Masayo Koike
(Japan, 1959)   
Masayo Koike

Masayo Koike is a poet who treasures words. From an early age she was attracted to the notion of ‘poetry’; for Koike poetry expressed something of the ideal of art itself. From her childhood she experimented with various art forms, especially music and painting, in addition to writing. But by the time she was in her twenties she began to focus on poetry, the power of the word.

Masayo Koike was born in Tokyo in 1959 and graduated from the International Relations Department of Tsuda Juku College in Tokyo. Her first published book of verse was Mizu no Machi kara Arukidashite (I Began to Walk from the Water Town) which was released by a major publisher of poetry in 1988. Her second volume of poetry was Seikasai (Fruit and Vegetable Festival) published in 1991. Her third volume of poetry Eien ni Konai Basu (The Bus that Never Comes), published in 1997 and was awarded the 15th Gendaishi Hanatsubaki Prize (Modern Poetry Camellia Prize). Her following book of verse Mottomo Kannohtekina Heya (The Most Sensuous Room) was published in 2000 and awarded the 30th Takami Jun Literary Prize. Then followed two more books of verse, Yoakemae Juppun (Ten Minutes before Dawn) and Ame Otoko, Yama Otoko, Mame o Hiku Otoko (Rain Men, Mountain Men and Men Who Mill Coffee Beans) both published in 2001. In 2003 Masayo’s first selected poems appeared.

In addition to verse Koike is a translator of children’s stories and also an essayist. Her collection of essays Okujoh e no Yuhwaku (An Invitation to the Rooftop), which was published in 2001, was awarded the Kohdansha Essay Prize. Most recently, in 2004 Koike’s first collection of short stories Kankoh Seikatsu (Life Exposed by Light) was published.

Koike is also active as a book reviewer in newspapers and magazines and on radio and television. She has written a regular column on poetry in the Nihon Keizai Shinbun (Japan Economic Newspaper) from 2004. Her range of interest extends to art and design, with one of the magazines that she edits regularly featuring her own drawings.

Koike’s verse is quiet rather than angry, her poetry covers a wide range of subjects but if there is a thread that links her manifold choice of themes, then it is the relationship between everyday life and the self. In many of Koike’s poems we catch a glimpse of a calm, at times almost naïve intelligence, registering the events of the world – the commonplace world of everyday life – on the senses of the perceiving self. Some poems clearly relate to the poet’s personal experience but other poems are quiet meditations upon the nature of observed reality, whether the reality of urban life or simply the reality of the curious and slightly whimsical movement of the observing eye.

Koike’s language is subtle, attuned to the natural rhythms of speech. Her diction does not leap off the page like a tiger but waits quietly, slowly imposing itself upon the ear of the reader. There is no doubt that the poet has an acute ear for the insistent rhythm of speech and narrative. It is a controlled art, a compressed art, an art that slowly unfolds but one that is precise and exacting, yet at the same time gentle, even if the subject exposed by the language is occasionally disturbing. To translate these poems into English has required creation of a voice that is no less compact, no less powerful in its slow deliberate rhythms than Koike’s own Japanese voice. In common with most contemporary Japanese poets, Koike’s verse works as much on the ear as the eye, and the English renderings try to reproduce this characteristic as far as such a thing is possible.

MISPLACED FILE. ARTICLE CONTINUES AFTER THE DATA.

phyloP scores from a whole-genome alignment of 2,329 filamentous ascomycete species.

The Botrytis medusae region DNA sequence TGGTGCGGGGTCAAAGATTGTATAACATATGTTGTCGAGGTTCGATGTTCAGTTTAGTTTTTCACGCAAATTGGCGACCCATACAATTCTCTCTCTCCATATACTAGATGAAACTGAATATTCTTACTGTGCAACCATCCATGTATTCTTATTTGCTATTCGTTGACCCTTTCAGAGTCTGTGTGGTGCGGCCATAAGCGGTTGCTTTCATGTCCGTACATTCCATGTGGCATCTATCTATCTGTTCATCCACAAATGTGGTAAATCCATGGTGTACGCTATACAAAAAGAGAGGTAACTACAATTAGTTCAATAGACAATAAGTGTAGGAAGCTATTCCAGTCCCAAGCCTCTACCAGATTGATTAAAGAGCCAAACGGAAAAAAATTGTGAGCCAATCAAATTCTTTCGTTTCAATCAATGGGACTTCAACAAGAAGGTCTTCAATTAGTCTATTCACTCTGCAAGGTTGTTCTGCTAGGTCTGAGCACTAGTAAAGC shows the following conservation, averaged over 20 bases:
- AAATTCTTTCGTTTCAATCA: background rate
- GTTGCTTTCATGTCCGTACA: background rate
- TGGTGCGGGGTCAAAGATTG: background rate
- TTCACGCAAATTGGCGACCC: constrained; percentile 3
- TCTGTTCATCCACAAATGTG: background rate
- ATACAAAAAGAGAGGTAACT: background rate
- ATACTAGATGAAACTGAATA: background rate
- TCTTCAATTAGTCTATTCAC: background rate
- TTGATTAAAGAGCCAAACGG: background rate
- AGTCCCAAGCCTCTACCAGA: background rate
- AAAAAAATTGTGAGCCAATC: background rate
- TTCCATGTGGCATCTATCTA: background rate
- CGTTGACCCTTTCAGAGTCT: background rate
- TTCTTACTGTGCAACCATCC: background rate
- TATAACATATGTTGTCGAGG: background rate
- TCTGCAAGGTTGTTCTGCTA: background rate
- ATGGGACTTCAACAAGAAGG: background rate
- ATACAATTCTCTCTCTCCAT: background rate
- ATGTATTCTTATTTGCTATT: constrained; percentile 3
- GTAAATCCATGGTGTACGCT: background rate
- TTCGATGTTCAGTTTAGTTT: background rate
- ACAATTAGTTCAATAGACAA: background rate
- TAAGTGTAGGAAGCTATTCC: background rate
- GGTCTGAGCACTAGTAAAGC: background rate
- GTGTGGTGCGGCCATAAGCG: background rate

Excerpts from “Introduction” by Leith Morton to ‘Masayo Koike: Selected Poems’, published by Vagabond Press, Sydney, 2006

© Leith Morton


Mizu no Machi kara Arukidashite (I Began to Walk from the Water Town), Shichosha, Tokyo, 1988
Seikasai (Fruit and Vegetable Festival), Shichosha, Tokyo, 1991
Eien ni Konai Basu (The Bus that Never Comes), Shichosha, Tokyo, 1997
Mottomo Kannohtekina Heya (The Most Sensuous Room), Shoshi Yamada, Tokyo, 1999
Yoakemae Juppun (Ten Minutes before the Dawn), Shichosha, Tokyo, 2001
Ame Otoko, Yama Otoko, Mame o Hiku Otoko (Rain Men, Mountain Men and Men Who Mill Coffee Beans), Shinchosha, Tokyo, 2001
Koike Masayo Sishuh (Selected Poems of Masayo Koike), Shichosha, Tokyo, 2003
Taishi: Shi to Seikatsu (Poetry in Dialogue: Poetry vs. Living), co-authored with Yasuhiro Yotsumoto, Shichosha, Tokyo, 2005
Chijoh o Wataru Koe (Voices Crossing the Earth), Shoshi Yamada, Tokyo, 2006
Masayo Koike: Selected Poems, English Translation by Leith Morton, Vagabond Press, Sydney, 2006


Kankoh Seikatsu (Life Exposed by Light), Chikuma Shobo, Tokyo, 2004
Louga, Kodansha, Tokyo, 2005


Okujoh e no Yuhwaku (An Invitation to the Rooftop), Iwanami Shoten, Tokyo, 2001
Kokuun no shita de Tamago o Atatameru (Warming Eggs under Dark Clouds), Iwanami Shoten, Tokyo, 2005
Ido no Soko ni Ochita Hoshi (The Star that Fell to the Bottom of a Well), Misuzu Shobo, Tokyo, 2006


Yuki ga Furihajimetara (When It Starts to Snow) by Phillis Gershator, Kodansha, Tokyo, 2001
Dohshitano (Tobber) by Charlotte Dematons, Akaneshobo, Tokyo, 2003
Ookina Kikansha Chiisana Kikansha (The Train to Timbuctoo) by Margaret Wise Brown and Art Seiden, Kodansha, Tokyo, 2003
Soreike Shohbohsha (The Great Big Fire Engine Book)  by Tibor Gergely, Kodansha, Tokyo, 2004
Manmaru Otsukisama o Oikakete (Kitten’s First Full Moon) by Kevin Henkes , Fukuinnkan Shoten, Tokyo, 2005
Mori no Musume Maria Chapdelaine by Maria Chapedelaine, based on the novel by Louis Hemon), Iwanami Shoten, Tokyo, 2005
Dohbutsutachi no Ohkestora (Animal Orchestra)  by Tibor Gergely, Kodansha, Tokyo, 2005


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